Set-up

Playing the role of both student and teacher

There are two roles in the learning process, teacher and student (or in this case cyclist and coach)  The student’s job is to focus on one aspect of what they are trying to learn and learn it in isolation from all the other distractions. At the same time the teacher’s job is to both make sure that one aspect is being practiced correctly, while keeping an eye on the bigger picture.

The learning process on the internet if far from perfect. The person learning is asked to play both the role of the student and the teacher – that’s not easy and often doesn’t work. To make this work at all, you’re going to need to understand each role, so here goes:

The student:

As the student, your job is to focus on one aspect of what you’re trying to learn. Keep in mind the three stages of motor skill learning: Cognitive – you must first get a mental image of what needs to happen. Associative – make it work, slow and controlled at first. Autonomous – it starts working without much thought.

The teacher:

You need to view the work from a different perspective, which is hard because your eyes are mounted firmly in the front of your head.  This is where technology helps. You’ll want a video camera pointing at you from the side and a monitor directly in front of you. This acts as the teacher’s perspective.  You will also need the ability to critically assess what you are doing – this is perhaps the hardest part of self teaching. Don’t let what you think you’re doing blind you to what you’re actually doing.

Switching roles:

To make this simple, I’m going to say that the student role focuses on one thing while the teacher’s role runs down a checklist. For example, when doing the one leg hip flexor drill, the student’s job is to lift the foot up and over the top at a slow and steady speed. The teacher’s role is to look at the monitor (you from the side view) and go down the checklist:

  • Foot going over the top without that “thunk” noise?
  • Hip not moving?
  • Not speeding up or slowing down?
  • Not using momentum to continue the motion?
  • Not cheating by bringing in other muscles to do the work?
  • Foot not pointing down at the top or bottom?

How often you switch roles depends on where you are in the learning process. In the cognitive stage you’ll probably need to run down that check list pretty often. As you get into the associative stage, you’ll need to make that shift less and less. When you’re at the autonomous stage, you could put a movie up on the monitor…


 

Setting up the trainer area

It goes without saying that you’ll need a bike on a trainer.  There are a lot of trainers out there, from the simplest fan units to smart trainers controlled by smart phones – seems the world is getting too smart for it’s own good. What we need for learning purposes is simple constant resistance.    Here’s my quick run down of trainers and resistance types or modes:

Magnetic induction:  This is just a metal plate spinning between rows of magnets. The advantage in the learning process is it’s a linear resistance, which means to produce more power the back wheel must turn faster. It’s the simplest of trainers, and it’s also the best in terms of learning with gravity, because gravity is also a constant. The least expensive and perhaps best unit I know of can be found here.

Fluid resistance:  A fluid trainer works on the same basis as the old wind trainers which moved air. The resistance is exponential because the faster the fan spins the more air it encounters. The down side of the wind trainer was the noise – there was a lot of it and it didn’t stop at walls.  The fluid trainer is a wind trainer that moves oil in a casing instead of air in the open.  In terms of simulating the resistance you get on the road, fluid trainers are wonderful. Because they alter the amount of resistance, they make doing interval workouts harder to control.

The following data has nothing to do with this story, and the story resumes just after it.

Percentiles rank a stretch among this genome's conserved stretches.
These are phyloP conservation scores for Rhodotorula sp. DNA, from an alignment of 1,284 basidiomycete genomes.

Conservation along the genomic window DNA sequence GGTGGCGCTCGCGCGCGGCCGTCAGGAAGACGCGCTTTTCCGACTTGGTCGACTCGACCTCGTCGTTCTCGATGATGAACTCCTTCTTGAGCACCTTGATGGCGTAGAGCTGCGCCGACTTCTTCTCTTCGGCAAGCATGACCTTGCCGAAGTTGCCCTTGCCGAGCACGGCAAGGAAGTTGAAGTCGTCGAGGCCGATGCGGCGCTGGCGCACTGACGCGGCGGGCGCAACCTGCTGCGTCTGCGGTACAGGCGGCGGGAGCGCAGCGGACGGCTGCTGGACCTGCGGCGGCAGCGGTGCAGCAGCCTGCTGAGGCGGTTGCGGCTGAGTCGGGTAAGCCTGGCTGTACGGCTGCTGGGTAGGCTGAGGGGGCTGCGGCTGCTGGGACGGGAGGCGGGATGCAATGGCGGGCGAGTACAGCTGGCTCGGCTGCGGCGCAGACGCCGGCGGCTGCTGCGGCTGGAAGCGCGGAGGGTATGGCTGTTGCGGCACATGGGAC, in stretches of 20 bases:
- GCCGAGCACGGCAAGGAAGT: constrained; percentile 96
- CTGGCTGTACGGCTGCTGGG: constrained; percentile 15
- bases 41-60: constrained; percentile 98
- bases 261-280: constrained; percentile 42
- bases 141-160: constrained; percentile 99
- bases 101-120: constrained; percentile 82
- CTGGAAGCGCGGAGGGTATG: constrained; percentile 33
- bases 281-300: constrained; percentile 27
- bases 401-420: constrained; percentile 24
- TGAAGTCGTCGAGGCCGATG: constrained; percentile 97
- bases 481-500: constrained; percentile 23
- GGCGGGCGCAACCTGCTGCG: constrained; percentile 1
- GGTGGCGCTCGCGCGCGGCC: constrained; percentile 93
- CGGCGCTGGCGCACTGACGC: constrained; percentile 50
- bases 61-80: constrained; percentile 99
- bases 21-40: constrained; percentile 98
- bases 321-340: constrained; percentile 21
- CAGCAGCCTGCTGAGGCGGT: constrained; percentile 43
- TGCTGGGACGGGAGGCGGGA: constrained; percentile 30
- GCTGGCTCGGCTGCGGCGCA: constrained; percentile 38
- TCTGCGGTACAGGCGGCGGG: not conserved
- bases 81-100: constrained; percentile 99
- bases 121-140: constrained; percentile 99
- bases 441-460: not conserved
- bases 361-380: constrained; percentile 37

Smart trainer:  A smart trainer is some sort of electronically controlled resistance unit which is software driven.  There are all sorts of modes which let the user ride a virtual course, or hold constant wattage or climb a hill of known incline…  For the learning process they are a pain because they like to change things.  I’ll go over the modes they offer as I learn them, you’ll notice that constant resistance isn’t one of them…

Ergometer mode:  In ergometer mode the wattage is set and the trainer alters the resistance based on cadence to keep the wattage output. That means greater resistance at low cadence, lower resistance at higher cadence.  If you’re looking to do a workout at a known workload, this works.  For the learning process it doesn’t.

Slope mode: In slope mode the trainer simulates the trainer simulates the bike and rider going up a slope of known grade. If this were a calculation and set resistance I would be pretty happy about it.  It’s not. The people writing the apps for smart trainers wanted them to feel like riding on the road, so acceleration and deceleration factors are built into slope mode. Again, not perfect for the learning process…

 

 

Front wheel support:  For fitting purposes I like to keep the bike level. In training, there are lots of reasons to bring the front wheel up. First, the trainer lacks the inertia of your body weight moving forward, so weight shift is always going to be towards the front. For hill climbing work on the trainer, raising the front end is just simulation of conditions. There are a number of front wheel supports on the market, Cyclops makes one called the Climbing Block which has 3 different heights. To be perfectly honest, you can use anything that lifts the front end – I’ve used phone books many times.

Feedback: What you think you’re doing and what you’re really doing are two very different things. You need a way of gaining an outside perspective, which is where the video camera and monitor come in.

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